Who are you?—a deceivingly benign question. The more important question to ponder: how do you answer? How do you identify yourself? Does this identity align with how you subjectively act? Does it align with how others perceive you? The same questions stand posed to the St. Louis region. Soon others will demand an answer from us. Will we just speak, act, or both to indicate who we are?
A test run: I am Lou/Lois Doe and I am from St. Louis. A basic answer for outsiders but to those from the region it goes further: I am from West/North/South/Mid County/U. City/St. Louis/Ladue/Ferguson/Ballwin/Greendale/The Loop…etc.
An outsider will ask you about the Michael Brown shooting in Ferguson or St. Louis sports. In the former case, you will shirk blame to another part of the region saying it is not that close to where you live. In the latter you will acrimoniously defend the city and its teams against anyone from Chicago who gets a little haughty.
So who are you? The person who bleeds blue, whose favorite bird is red, who is ornery about the Rams leaving, or the person who deflects the regions ills as somebody else’s problem? More importantly how do you act? Do you to visit the St. Louis Zoo, the St. Louis Arch, the St. Louis City Museum, the St. Louis Science Center, Forest Park of St. Louis?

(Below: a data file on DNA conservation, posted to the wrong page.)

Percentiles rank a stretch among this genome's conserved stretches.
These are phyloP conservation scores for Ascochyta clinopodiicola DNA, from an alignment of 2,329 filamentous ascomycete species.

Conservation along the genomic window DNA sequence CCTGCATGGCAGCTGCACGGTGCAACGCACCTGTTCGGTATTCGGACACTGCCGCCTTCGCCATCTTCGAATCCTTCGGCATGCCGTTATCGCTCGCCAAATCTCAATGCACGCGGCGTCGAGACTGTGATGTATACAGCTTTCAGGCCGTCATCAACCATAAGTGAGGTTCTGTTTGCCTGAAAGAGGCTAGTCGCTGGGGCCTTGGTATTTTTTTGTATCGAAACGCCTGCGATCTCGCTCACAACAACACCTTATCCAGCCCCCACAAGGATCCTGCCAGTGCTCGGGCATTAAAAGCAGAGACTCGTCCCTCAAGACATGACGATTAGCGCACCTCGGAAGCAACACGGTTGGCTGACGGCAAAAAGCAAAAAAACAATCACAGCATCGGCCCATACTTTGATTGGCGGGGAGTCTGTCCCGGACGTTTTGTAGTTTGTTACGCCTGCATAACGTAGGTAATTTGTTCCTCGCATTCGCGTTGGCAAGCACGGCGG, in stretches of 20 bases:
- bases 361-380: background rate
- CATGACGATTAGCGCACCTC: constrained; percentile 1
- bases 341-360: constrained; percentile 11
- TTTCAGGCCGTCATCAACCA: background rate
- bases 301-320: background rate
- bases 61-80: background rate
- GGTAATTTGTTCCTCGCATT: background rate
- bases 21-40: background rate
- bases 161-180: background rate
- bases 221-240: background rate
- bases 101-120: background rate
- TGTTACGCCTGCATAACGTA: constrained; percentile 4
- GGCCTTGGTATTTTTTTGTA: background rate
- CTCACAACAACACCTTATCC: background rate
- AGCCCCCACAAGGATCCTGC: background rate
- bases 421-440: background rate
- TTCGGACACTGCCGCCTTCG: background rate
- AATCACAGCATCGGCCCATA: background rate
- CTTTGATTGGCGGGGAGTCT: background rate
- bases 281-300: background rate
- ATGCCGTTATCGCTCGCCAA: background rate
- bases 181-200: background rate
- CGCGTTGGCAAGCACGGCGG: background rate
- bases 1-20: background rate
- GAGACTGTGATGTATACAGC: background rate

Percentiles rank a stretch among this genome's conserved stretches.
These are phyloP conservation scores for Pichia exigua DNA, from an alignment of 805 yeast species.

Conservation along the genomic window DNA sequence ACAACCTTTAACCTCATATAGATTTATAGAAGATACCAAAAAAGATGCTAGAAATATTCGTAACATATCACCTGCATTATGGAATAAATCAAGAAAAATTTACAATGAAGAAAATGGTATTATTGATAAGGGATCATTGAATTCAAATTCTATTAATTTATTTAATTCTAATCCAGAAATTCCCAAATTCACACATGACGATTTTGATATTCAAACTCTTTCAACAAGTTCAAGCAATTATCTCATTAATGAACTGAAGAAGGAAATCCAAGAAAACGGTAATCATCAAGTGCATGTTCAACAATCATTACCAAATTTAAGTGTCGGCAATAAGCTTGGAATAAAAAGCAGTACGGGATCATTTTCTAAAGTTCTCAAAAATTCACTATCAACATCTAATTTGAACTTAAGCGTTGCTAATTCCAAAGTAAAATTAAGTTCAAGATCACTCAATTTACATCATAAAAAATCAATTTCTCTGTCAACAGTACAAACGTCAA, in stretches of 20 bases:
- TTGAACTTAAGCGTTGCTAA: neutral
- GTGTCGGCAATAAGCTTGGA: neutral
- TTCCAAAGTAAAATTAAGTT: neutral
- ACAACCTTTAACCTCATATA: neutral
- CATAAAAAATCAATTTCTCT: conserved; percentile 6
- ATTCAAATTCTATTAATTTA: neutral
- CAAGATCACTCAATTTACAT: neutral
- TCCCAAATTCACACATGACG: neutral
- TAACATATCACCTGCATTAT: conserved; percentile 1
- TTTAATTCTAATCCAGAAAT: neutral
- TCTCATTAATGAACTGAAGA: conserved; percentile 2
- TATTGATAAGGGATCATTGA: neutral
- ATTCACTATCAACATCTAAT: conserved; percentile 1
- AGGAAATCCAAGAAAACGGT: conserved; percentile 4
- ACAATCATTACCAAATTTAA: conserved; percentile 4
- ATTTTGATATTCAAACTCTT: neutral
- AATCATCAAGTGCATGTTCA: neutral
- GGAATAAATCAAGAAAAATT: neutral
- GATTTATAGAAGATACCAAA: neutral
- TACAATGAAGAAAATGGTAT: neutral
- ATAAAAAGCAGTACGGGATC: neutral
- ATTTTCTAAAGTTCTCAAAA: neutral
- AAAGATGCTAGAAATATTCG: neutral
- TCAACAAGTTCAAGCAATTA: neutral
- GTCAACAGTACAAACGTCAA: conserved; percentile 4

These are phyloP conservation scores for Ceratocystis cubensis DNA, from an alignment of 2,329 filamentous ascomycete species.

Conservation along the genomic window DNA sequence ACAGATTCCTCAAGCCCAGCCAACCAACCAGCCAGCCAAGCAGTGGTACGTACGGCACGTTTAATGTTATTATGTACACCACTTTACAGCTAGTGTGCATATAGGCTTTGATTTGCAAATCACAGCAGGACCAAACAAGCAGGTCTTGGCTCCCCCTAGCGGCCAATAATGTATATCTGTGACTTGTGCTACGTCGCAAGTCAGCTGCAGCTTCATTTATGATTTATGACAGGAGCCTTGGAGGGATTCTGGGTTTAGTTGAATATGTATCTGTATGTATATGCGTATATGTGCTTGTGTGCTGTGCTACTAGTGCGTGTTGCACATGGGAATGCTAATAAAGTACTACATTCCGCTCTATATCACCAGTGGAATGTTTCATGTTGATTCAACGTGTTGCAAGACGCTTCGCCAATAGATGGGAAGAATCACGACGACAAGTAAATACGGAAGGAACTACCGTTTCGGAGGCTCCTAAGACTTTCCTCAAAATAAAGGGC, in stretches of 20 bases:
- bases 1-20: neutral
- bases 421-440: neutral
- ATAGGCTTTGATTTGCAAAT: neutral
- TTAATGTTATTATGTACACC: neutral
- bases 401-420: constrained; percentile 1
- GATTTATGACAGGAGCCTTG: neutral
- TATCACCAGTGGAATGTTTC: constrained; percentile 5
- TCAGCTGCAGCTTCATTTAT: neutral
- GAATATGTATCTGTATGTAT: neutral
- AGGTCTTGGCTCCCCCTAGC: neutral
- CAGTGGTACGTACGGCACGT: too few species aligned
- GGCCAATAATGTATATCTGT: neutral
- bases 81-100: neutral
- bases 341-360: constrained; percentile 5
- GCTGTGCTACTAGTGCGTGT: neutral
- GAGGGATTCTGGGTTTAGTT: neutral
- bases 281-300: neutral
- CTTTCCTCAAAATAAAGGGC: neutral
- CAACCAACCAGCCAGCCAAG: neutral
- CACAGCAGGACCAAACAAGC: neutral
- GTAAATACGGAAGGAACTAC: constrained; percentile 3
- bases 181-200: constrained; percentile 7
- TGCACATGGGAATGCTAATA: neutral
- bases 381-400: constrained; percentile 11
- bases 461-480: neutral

Do you boast about how St. Louis such a great place to raise a family in to friends, colleagues, and strangers? Do you shake your head at riots and exclaim about how other people need to get their act together? Do you look in the mirror?
What we say we are and how we act occasionally stand world’s part. Identity broken apart is an entity-idea—an embodied idea. Subjectivity broken apart is subject-activity—actions. How we act and what identify ourselves as reciprocally influence each other. Yet lingering deeper, an unspoken feeling or belief of who we are—something so internal we rarely articulate it—rumbles about.
Picture it this way:
- What we define ourselves as.
- How we define ourselves.
- Why we define.
- Limbic Brain
Our perception of who we are, our reasons for that perception, and our actions driven by that perception do not necessarily align with why we act or how others perceive us. Each individual must introspectively question his or her beliefs. 'Why do I believe in St. Louis only half of the time?'
By coming together and questioning how we operate and why, together we can build a stronger St. Louis and a belief in a brighter future for our hometown.